The diversification of mate preferences by natural and sexual selection

Rundle, H.D., Chenoweth, S.F. and Blows, M.W. (2009) The diversification of mate preferences by natural and sexual selection. Journal of Evolutionary Biology, 22 8: 1608-1615. doi:10.1111/j.1420-9101.2009.01773.x


Author Rundle, H.D.
Chenoweth, S.F.
Blows, M.W.
Title The diversification of mate preferences by natural and sexual selection
Journal name Journal of Evolutionary Biology   Check publisher's open access policy
ISSN 1010-061X
1420-9101
Publication date 2009-08
Sub-type Article (original research)
DOI 10.1111/j.1420-9101.2009.01773.x
Volume 22
Issue 8
Start page 1608
End page 1615
Total pages 8
Editor A J Moore
Place of publication Oxford, United Kingdom
Publisher Wiley-Blackwell Publishing
Collection year 2010
Language eng
Subject 970106 Expanding Knowledge in the Biological Sciences
0603 Evolutionary Biology
0604 Genetics
Formatted abstract
The evolution of sexual display traits or preferences for them in response to divergent natural selection will alter sexual selection within populations, yet the role of sexual selection in ecological speciation has received little empirical attention. We evolved 12 populations of Drosophila serrata in a two-way factorial design to investigate the roles of natural and sexual selection in the evolution of female mate preferences for male cuticular hydrocarbons (CHCs). Mate preferences weakened in populations evolving under natural selection alone, implying a cost in the absence of their expression. Comparison of the vectors of linear sexual selection revealed that the populations diverged in the combination of male CHCs that females found most attractive, although this was not significant using a mixed modelling approach. Changes in preference direction tended to evolve when natural and sexual selection were unconstrained, suggesting that both processes may be the key to initial stages of ecological speciation. Determining the generality of this result will require data from various species across a range of novel environments.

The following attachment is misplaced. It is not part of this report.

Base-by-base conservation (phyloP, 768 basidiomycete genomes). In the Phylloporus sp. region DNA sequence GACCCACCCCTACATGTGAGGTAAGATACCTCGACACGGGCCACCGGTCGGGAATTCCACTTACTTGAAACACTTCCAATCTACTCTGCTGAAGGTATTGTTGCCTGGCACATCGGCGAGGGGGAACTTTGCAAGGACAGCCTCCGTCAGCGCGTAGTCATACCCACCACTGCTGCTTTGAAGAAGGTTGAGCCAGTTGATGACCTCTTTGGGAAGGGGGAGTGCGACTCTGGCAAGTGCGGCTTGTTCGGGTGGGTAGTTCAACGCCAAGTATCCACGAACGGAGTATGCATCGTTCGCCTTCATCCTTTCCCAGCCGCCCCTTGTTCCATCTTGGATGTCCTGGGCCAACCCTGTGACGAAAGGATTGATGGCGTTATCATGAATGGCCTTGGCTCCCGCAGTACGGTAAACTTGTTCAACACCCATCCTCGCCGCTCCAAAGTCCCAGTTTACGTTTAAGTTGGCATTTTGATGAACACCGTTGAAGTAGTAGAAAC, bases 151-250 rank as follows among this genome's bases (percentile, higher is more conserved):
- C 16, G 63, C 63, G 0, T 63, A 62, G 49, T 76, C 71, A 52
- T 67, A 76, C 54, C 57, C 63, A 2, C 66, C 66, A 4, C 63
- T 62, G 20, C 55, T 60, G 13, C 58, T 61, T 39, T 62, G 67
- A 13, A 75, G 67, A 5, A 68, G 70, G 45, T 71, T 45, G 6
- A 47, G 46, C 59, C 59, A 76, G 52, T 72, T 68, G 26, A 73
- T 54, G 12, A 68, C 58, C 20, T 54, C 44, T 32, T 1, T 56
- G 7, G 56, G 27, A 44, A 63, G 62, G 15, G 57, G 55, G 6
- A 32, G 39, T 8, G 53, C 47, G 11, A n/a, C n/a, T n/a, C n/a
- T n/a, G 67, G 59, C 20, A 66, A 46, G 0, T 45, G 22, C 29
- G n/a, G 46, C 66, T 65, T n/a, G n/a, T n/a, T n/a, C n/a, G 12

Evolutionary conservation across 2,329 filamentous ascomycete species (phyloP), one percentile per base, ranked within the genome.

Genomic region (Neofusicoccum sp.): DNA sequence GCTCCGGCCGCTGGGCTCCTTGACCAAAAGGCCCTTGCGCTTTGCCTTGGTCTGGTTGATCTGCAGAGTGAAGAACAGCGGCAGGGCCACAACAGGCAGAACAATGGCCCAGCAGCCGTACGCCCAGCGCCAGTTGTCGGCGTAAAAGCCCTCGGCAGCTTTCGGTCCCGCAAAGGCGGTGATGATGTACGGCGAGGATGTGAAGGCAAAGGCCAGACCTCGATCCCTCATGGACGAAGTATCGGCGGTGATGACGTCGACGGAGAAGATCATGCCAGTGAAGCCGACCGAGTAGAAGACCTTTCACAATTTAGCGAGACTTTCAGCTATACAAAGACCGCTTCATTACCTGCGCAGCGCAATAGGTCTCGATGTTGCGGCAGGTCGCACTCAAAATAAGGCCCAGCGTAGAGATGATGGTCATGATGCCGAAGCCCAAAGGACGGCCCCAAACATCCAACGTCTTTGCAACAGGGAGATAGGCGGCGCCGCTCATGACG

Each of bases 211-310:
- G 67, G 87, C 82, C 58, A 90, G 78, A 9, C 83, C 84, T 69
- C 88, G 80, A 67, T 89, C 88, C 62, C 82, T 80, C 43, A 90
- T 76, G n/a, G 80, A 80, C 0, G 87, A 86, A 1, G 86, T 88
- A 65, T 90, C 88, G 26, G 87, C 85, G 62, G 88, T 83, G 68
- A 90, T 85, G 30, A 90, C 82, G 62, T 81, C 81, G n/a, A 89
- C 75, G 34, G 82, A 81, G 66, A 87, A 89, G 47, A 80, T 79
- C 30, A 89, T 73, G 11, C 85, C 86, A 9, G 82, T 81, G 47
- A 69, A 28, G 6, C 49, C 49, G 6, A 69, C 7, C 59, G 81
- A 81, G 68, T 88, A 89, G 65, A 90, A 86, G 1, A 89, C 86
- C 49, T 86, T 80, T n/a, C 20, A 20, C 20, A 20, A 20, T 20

Keyword Cuticular hydrocarbons
Drosophila serrata
Ecological speciation
Experimental evolution
Mate preferences
Random regression
Sexual selection
Q-Index Code C1
Q-Index Status Confirmed Code
Institutional Status UQ

Document type: Journal Article
Sub-type: Article (original research)
Collections: 2010 Higher Education Research Data Collection
School of Biological Sciences Publications
 
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Citation counts: TR Web of Science Citation Count  Cited 31 times in Thomson Reuters Web of Science Article | Citations
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Created: Thu, 03 Sep 2009, 07:47:30 EST by Mr Andrew Martlew on behalf of School of Biological Sciences